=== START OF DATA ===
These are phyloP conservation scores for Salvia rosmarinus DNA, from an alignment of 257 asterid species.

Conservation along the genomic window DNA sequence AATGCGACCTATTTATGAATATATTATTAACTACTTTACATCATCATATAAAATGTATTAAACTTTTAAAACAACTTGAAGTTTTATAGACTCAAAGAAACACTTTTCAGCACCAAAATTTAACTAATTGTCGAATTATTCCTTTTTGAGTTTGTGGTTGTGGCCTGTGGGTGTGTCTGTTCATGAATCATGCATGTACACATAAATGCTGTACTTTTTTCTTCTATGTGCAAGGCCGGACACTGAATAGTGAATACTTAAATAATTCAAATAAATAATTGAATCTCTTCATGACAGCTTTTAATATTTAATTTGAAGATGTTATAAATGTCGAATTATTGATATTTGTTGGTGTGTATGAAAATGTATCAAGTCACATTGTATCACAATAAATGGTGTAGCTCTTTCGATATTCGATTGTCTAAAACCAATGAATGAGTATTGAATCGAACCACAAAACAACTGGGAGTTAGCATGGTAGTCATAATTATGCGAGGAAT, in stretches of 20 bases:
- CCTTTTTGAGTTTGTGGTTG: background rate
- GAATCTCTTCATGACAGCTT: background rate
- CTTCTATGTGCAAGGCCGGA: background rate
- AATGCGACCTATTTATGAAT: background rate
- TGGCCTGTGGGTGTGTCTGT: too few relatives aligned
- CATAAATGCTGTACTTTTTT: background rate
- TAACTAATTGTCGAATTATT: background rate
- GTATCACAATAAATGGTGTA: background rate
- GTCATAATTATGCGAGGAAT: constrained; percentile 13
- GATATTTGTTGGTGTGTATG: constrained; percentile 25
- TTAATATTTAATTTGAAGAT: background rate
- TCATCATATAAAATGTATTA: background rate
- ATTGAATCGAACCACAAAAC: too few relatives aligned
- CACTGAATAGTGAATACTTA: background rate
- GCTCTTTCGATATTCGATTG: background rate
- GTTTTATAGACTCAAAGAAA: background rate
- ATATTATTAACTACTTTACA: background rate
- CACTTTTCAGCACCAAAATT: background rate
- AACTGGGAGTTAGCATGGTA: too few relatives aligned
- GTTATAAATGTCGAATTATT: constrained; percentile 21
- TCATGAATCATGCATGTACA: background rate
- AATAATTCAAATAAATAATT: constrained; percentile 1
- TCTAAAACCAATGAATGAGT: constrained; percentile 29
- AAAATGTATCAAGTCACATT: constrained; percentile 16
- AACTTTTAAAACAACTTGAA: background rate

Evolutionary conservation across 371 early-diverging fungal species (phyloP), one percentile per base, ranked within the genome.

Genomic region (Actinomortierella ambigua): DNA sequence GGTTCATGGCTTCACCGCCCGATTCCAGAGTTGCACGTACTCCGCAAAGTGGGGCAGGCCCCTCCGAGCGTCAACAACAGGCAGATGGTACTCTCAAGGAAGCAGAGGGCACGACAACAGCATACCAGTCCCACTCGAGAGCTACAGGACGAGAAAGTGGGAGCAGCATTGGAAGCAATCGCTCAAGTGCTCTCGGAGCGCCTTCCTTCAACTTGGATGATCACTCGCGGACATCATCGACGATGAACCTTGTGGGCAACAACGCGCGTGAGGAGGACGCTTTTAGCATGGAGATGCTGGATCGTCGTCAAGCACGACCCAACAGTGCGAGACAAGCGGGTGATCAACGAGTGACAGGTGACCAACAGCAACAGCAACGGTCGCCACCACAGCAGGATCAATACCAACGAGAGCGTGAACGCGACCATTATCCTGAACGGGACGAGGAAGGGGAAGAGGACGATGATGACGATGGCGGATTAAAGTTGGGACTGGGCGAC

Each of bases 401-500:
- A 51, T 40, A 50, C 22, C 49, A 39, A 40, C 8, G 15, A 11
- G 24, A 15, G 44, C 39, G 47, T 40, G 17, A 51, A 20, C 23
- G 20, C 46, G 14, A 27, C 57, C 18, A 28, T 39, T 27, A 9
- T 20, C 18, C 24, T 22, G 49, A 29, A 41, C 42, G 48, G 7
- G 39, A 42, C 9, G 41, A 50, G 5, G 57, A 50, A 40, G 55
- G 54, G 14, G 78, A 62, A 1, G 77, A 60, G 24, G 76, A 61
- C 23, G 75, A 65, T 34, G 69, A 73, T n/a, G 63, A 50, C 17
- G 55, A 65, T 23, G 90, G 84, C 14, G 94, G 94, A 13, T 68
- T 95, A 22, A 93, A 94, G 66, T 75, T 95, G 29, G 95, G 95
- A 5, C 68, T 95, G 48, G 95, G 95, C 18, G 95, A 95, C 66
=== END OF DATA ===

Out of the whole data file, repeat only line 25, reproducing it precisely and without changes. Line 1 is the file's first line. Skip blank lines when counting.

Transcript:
- TCTAAAACCAATGAATGAGT: constrained; percentile 29